FREQUENT VISITS TO Bohol by Sec. Butch Abad of the Department of Budget and Management (DBM) has proven just how serious the Aquino Administration is on implementing bottom-up budgeting (BuB) in order to curb poverty.
As can be remembered from his October 5, 2014 visit, he told Bohol local chief executives (LCEs) that “BuB is governance which starts from the grass roots level going up and this gives you more than a glimpse of what is really happening in our communities and thus giving you the opportunity to address the issues from the ground.”
Joint Memorandum Circular No. 6 issued last February 27 of this year by the DBM, Department of the Interior and Local Government (DILG), Department of Social Welfare and Management (DSWD), and the National Anti-Poverty Commission (NAPC) elaborates the policy guidelines and procedures for BuB implementation for Fiscal Year 2015.
Said joint circular was addressed to all the department heads of the DA, DepEd, DOE, DENR, DOH, DILG, DOLE, DSWD, DOT, DTI, NCIP AND TESDA; as well as to the Administrators of NEA and NIA, all city and municipal mayors, all Sangguniang Bayan and Panlungsod Members, and all others concerned.
BuB is an approach to the preparation of agency budget proposals, taking into consideration the development needs of the LGUs as identified in their respective local poverty reduction action plans (LPRAP) that shall be formulated with the strong participation of basic sector organizations and other civil society organizations (CSOs).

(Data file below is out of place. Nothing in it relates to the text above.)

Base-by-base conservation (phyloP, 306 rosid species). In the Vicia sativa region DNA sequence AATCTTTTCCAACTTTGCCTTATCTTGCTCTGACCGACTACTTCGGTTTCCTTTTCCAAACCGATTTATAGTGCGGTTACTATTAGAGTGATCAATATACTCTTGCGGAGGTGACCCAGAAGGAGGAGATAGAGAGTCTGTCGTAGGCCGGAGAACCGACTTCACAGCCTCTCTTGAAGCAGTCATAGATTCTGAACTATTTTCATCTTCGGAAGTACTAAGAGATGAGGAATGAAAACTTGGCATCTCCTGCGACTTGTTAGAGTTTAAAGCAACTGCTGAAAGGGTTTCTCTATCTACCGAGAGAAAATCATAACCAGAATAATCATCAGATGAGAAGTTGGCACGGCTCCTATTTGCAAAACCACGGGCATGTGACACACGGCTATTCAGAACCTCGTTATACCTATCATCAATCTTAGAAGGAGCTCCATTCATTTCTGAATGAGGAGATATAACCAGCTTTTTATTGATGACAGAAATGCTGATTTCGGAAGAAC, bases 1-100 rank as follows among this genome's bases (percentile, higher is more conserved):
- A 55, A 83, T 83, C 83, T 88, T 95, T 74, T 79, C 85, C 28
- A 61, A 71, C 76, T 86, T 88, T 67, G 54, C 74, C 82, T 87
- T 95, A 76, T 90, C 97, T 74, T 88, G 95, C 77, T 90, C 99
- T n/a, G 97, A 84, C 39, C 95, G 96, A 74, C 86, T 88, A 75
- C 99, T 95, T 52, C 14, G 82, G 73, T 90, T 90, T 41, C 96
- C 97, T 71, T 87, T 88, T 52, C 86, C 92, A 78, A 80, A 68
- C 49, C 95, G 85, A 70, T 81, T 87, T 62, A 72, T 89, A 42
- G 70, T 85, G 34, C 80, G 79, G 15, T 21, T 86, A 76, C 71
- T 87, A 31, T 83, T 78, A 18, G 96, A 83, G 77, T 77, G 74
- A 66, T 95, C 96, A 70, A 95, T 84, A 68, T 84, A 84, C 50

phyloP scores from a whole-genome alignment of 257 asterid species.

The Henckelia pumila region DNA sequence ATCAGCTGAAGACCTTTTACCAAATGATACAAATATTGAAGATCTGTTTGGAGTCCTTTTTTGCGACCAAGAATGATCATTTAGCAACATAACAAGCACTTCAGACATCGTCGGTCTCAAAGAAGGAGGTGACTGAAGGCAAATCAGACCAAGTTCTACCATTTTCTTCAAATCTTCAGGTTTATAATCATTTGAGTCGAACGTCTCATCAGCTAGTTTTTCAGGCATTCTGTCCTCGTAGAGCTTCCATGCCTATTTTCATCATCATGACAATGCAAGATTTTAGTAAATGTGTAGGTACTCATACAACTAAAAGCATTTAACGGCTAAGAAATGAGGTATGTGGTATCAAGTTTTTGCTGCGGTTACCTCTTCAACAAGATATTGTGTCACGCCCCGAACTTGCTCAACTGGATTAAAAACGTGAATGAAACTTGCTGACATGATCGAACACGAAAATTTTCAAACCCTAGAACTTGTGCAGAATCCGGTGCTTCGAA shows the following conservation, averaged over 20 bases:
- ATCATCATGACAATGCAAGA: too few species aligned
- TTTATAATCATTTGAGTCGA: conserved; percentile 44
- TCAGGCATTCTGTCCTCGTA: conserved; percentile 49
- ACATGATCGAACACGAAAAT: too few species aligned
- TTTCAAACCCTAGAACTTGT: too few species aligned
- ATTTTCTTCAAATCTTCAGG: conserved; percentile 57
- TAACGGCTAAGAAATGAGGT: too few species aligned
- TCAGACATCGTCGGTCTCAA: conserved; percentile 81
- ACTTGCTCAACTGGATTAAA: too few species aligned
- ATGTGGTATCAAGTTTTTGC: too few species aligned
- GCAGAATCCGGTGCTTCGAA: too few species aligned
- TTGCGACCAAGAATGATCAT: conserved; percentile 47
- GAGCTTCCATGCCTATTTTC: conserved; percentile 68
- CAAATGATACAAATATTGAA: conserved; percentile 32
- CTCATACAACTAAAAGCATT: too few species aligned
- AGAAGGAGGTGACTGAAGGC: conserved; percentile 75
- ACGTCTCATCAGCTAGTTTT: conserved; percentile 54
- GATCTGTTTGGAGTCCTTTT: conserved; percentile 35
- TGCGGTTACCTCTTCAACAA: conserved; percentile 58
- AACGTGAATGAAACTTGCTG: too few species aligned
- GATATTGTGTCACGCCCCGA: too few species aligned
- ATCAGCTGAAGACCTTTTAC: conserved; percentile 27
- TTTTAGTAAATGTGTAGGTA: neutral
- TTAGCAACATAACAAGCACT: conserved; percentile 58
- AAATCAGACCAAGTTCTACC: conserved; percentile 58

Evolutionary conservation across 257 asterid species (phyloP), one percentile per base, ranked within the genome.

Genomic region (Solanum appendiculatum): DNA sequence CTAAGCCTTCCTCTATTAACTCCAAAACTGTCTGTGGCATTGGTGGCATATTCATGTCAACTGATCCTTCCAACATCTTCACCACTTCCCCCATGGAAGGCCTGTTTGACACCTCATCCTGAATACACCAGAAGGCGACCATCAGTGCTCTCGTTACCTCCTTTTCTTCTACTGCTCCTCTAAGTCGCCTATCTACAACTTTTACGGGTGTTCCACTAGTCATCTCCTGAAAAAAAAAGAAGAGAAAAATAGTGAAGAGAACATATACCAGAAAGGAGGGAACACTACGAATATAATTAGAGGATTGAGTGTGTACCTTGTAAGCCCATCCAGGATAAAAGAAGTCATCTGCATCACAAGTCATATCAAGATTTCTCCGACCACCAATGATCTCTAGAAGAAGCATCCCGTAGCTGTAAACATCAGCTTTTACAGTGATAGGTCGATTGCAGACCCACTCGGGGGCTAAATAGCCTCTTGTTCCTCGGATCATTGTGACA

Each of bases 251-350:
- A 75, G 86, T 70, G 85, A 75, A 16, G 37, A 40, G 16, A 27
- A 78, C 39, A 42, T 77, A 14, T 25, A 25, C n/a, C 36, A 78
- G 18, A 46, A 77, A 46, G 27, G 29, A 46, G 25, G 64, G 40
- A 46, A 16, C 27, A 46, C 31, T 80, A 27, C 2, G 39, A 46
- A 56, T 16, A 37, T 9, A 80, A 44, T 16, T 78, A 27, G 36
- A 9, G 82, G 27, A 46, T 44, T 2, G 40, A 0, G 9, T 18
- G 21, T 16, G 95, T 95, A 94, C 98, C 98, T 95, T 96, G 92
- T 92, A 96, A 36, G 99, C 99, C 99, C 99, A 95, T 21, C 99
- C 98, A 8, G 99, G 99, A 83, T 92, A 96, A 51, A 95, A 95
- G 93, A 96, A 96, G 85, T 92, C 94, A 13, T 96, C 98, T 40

The program seeks to increase citizens’ access to local service delivery through a demand-driven budget planning process and to strengthen government accountability in local public service provision.
Earlier concerned about the slow implementation of the BuB, the national government is now asking all provincial governors to help in keeping track of the program.
Hence, Gov. Edgar M. Chatto has requested DILG-Bohol and its community mobilizers to be more aggressive in its information dissemination and monitoring through the use of print and local media.
The governor spearheaded the signing of the BuB Specific Implementation Agreement (SIA) Thursday at the Governor’s Mansion with City Mayor John Geesnell Yap and Municipal Mayors Francisco Pepito, Marietta Sumaylo, Danilo Guivencan and Jacinto Naraga of the towns of Batuan, Dauis, Dimiao and San Isidro, respectively.
He issued a directive to anchorpersons of province-paid local radio programs to accommodate radio guestings of DILG community mobilizers to fully explain to the people the importance of BuB in poverty reduction through proper project planning, budgeting and implementation.
The process has already started earlier this week through the province-paid radio program “Padayon Bol-anon” over radio station DYTR with Gene Ugboc and Janet Villarojo as anchorpersons.
As already explained by Sec. Abad, the method is a grass roots participatory budgeting which gives the chance to the lower levels of government to voice out the real concerns of the community and gives them first-hand information of the issues to be addressed.